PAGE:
Value Added Taxation in the United States: The Michigan Single Business Tax
Smith, Bradley A.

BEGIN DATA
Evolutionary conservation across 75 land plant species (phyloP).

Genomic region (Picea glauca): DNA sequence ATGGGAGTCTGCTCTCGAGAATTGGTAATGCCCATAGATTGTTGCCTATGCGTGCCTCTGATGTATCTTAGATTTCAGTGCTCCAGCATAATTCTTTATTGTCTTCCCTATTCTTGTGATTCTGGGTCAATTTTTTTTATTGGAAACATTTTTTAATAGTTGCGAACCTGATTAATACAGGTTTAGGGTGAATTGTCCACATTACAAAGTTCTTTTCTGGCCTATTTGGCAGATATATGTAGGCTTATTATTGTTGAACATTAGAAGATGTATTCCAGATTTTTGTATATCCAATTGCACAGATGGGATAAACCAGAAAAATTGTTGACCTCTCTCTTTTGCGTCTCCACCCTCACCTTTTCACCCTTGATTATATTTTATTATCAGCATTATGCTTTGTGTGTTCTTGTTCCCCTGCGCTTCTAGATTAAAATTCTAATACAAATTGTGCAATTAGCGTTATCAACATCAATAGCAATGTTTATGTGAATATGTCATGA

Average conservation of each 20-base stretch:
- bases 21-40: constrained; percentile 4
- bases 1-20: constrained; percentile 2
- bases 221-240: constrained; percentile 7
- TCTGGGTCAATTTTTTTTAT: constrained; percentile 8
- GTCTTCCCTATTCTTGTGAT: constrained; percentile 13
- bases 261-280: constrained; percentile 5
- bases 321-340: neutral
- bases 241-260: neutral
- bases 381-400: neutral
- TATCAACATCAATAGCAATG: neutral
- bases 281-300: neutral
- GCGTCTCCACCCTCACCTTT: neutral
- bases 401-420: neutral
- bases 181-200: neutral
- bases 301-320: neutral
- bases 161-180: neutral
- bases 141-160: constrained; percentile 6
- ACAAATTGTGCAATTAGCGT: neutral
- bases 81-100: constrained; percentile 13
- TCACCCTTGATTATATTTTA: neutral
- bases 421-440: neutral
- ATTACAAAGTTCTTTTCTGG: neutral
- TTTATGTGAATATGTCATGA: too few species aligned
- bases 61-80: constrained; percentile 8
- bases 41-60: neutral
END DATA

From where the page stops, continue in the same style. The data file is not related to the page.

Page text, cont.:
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Michigan's unique business patterns and powerful labor unions have long made the state the site of high-pitched, emotional political battles concerning the treatment of the state's business community, but rarely has a measure generated as much controversy as Public Act 228 of 1975; the Single Business Tax Act. Signed into law on August 27, 1975, and put into effect on January 1, 1976, the tax was immediately hit with thundering broadsides of criticism. It is perhaps surprising that this tax has generated so much controversy, as it was expected to greatly simplify Michigan's business tax structure. Why, then, the controversy? The Single Business Tax itself is a consumption based value added tax. It is defined in the law as a tax upon, "the privilege of doing business, and not upon income." In the United States, where income has traditionally defined ability to pay and ability to pay has been a key factor in the tax system during the 20th century, this marks a radical departure from the accepted definition of tax equity. It is, however, a very common method of taxation in most of the rest of the industrialized, non-communist world. Proponents of value added taxation argue that the tax is proportional to the economic size of a business, and is not affected by the business' chosen means of organization, finance, or production. Thus all businesses are taxed equally, and equity exists on a basis of 'benefits received' rather than 'ability to pay'. In the United States today the public outcry for tax reform has lead to increased interest in this form of taxation. The value added tax has been viewed by many as the answer to recurring fiscal problems on both the state and federal levels. As Michigan's Single Business Tax provides us with the only functioning example of a value added tax in the U.S., it is worth studying from both an economic and a political point of view. Unfortunately, there is little data on which to judge the effects of the SBT. The kind of data that would be needed for a truly accurate portrayal of the tax is generally not public information. Still, it is worthwhile to review the stormy history of this tax and to make what judgments we can from the information available.